The good people at LEGO have announced that after their winter review (read: intense pressure from every side), they will be soon be launching a ‘Research Institute’ set featuring female figures as scientists.
LEGO has received a huge amount of criticism for their ‘LEGO Friends’ series, which casts female figures in the roles of pet groomer, hair dresser and musician, amongst others. There is nothing wrong with these career choices but with so few female LEGO characters in the fold, it feels a little unfair that all the male figures get to be the astronauts, lion tamers, race car drivers, pilots, scientists and the rest.
The ‘Research Institute’ set received more than the 10,000 votes required to put it in to the running at LEGO. Kudos to LEGO for listening to the public and creating a set that is aimed at both boys and girls (and their parents!). Both genders should be encouraged to believe that they can grow up to be and do anything they set their minds to. But my major gripe isn’t about LEGO’s pastel-hued sets aimed at little girls and their parents, it’s the fact that LEGO comes mainly in ‘sets’ in the first place.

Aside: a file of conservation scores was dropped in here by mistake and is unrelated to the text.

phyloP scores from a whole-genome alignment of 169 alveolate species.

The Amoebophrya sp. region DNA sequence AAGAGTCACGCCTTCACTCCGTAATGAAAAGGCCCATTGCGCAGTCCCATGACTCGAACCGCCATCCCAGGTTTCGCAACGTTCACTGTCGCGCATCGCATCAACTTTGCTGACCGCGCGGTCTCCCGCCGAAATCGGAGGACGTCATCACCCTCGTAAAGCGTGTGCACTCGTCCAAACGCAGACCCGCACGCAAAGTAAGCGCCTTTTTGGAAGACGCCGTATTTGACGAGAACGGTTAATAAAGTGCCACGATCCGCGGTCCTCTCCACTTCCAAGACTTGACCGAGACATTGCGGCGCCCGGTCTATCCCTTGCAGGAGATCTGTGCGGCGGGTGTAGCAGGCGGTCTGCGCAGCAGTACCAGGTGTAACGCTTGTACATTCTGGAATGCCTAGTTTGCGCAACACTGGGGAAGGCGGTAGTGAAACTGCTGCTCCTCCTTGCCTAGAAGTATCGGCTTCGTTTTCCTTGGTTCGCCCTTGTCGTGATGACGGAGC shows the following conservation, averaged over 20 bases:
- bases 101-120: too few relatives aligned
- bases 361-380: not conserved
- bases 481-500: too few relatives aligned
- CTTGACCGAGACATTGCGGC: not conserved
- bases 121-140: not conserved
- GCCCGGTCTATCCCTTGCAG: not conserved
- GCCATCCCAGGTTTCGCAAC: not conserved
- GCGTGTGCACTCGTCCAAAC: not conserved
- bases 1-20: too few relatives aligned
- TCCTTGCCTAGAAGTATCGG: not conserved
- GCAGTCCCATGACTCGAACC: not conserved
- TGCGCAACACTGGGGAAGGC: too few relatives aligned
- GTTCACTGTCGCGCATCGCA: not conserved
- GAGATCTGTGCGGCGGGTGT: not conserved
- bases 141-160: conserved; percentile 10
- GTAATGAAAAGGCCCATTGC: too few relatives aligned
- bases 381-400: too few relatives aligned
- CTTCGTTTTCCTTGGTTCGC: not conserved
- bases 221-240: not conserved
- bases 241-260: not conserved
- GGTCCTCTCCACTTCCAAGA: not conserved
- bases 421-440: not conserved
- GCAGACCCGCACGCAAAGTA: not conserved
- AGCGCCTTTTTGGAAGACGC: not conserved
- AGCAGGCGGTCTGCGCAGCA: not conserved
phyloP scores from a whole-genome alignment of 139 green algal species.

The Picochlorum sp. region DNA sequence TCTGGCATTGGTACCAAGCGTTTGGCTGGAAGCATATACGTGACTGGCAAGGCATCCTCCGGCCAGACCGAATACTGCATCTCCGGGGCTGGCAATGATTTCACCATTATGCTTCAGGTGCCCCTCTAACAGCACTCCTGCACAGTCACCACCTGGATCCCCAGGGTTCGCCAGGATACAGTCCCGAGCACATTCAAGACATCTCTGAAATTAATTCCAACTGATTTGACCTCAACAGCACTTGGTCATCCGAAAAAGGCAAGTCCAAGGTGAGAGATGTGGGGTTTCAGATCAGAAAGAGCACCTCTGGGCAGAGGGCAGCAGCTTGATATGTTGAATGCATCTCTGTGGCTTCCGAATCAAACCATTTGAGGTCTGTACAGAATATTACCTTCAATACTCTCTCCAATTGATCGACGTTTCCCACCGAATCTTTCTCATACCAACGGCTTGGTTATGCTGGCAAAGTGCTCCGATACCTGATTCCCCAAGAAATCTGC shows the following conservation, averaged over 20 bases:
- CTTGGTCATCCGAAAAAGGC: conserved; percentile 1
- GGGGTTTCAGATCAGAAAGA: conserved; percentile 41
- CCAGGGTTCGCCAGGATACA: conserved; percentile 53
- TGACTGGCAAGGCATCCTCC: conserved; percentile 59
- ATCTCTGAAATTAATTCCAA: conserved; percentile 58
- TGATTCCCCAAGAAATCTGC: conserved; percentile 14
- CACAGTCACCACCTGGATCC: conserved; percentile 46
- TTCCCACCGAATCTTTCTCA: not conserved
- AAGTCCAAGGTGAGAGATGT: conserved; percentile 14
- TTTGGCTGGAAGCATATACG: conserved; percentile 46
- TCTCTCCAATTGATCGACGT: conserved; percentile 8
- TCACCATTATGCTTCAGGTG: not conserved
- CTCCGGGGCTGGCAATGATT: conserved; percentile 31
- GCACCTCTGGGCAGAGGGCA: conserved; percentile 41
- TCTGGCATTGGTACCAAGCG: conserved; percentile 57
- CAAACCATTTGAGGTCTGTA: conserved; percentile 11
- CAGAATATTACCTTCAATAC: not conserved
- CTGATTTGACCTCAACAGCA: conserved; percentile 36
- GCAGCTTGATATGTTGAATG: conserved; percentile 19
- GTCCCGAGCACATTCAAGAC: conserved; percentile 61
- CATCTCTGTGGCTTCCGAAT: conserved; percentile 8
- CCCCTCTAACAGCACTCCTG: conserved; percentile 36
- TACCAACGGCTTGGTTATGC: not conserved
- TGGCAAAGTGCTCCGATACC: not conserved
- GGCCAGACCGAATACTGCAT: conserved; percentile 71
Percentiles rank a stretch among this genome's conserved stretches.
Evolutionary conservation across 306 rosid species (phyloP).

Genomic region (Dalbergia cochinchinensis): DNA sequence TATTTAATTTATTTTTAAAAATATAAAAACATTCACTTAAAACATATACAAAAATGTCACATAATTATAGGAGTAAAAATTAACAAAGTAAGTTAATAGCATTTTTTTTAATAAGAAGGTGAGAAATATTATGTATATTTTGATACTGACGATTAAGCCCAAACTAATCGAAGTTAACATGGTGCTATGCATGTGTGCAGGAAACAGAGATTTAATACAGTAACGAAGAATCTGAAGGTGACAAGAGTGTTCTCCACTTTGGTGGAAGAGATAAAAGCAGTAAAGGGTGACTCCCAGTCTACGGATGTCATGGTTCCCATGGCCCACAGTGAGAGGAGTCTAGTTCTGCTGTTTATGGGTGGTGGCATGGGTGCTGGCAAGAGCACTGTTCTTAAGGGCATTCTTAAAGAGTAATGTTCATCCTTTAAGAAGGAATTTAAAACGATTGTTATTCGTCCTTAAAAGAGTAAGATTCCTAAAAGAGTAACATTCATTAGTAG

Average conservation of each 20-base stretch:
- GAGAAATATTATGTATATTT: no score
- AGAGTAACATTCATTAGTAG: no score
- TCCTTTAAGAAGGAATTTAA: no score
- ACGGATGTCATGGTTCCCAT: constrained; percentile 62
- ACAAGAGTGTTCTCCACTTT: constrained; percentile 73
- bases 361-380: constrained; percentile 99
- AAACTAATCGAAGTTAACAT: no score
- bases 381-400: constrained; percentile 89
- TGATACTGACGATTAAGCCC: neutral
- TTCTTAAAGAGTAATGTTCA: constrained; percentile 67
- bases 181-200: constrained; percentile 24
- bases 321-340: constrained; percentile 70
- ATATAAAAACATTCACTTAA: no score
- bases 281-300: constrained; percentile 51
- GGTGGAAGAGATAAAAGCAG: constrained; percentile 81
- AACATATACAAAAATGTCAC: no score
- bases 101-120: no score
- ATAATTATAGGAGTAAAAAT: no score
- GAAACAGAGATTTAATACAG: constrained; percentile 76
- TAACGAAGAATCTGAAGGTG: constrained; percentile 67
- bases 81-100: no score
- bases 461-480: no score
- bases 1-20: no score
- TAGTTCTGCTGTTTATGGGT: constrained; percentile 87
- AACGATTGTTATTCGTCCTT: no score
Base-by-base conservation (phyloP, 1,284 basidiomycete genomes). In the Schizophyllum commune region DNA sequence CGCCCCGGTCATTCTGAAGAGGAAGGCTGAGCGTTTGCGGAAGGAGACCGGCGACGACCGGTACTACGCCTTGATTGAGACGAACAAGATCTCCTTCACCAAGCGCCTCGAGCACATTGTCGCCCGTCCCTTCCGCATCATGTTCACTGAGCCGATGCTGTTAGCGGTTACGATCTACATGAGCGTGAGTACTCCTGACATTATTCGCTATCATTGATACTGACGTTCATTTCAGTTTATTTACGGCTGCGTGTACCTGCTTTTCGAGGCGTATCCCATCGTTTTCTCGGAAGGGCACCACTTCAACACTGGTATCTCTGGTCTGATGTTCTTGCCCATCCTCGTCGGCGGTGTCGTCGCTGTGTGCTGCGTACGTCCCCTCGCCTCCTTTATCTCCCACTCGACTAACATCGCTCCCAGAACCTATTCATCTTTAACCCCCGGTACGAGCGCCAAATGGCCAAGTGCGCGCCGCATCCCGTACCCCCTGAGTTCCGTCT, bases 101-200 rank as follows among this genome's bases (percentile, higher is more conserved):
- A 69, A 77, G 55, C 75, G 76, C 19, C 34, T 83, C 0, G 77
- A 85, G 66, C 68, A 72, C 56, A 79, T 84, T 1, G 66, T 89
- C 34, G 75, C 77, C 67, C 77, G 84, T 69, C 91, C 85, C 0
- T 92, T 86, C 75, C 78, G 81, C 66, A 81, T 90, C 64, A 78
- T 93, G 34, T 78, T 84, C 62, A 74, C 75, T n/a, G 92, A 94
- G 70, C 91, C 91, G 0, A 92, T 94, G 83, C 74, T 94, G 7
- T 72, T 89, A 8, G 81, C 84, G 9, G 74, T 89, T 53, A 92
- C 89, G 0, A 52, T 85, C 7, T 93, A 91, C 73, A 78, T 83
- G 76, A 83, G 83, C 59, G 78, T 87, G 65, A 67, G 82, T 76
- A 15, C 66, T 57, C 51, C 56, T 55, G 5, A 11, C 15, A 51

These sets don’t allow for much creativity and problem solving, which seemed to me to be what was so brilliant about LEGO in the first place. Once the set is constructed, you might as well just glue it together. Following instructions to build a set has nothing to do with whether our kids will become architects or manicurists, it will only prepare our children for a lifetime of assembling flat-packed furniture! And I don’t think anyone wants that for their kids.
The original LEGO was played with by both boys and girls and last year this photo from their 1970s ad campaign –
with a little girls as the model – featured in countless blog posts. The ad, and the toy, were all about creating and building your own designs – and those designs were beautiful. When I was a child, LEGO held endless possibilities. We could build space stations, a ranch, a house and, yes, even a beauty salon. And we may have been the only ones who knew what we’d built but they were our creations and they opened up a whole world of imaginary play.
If your son or daughter wants to play with Stephanie, the dog groomer, then let them build. Just make sure there is scope for the planning and development of massive futuristic structures of questionable description in what might one day become a small town around her shop. Or maybe it will be something entirely different tomorrow.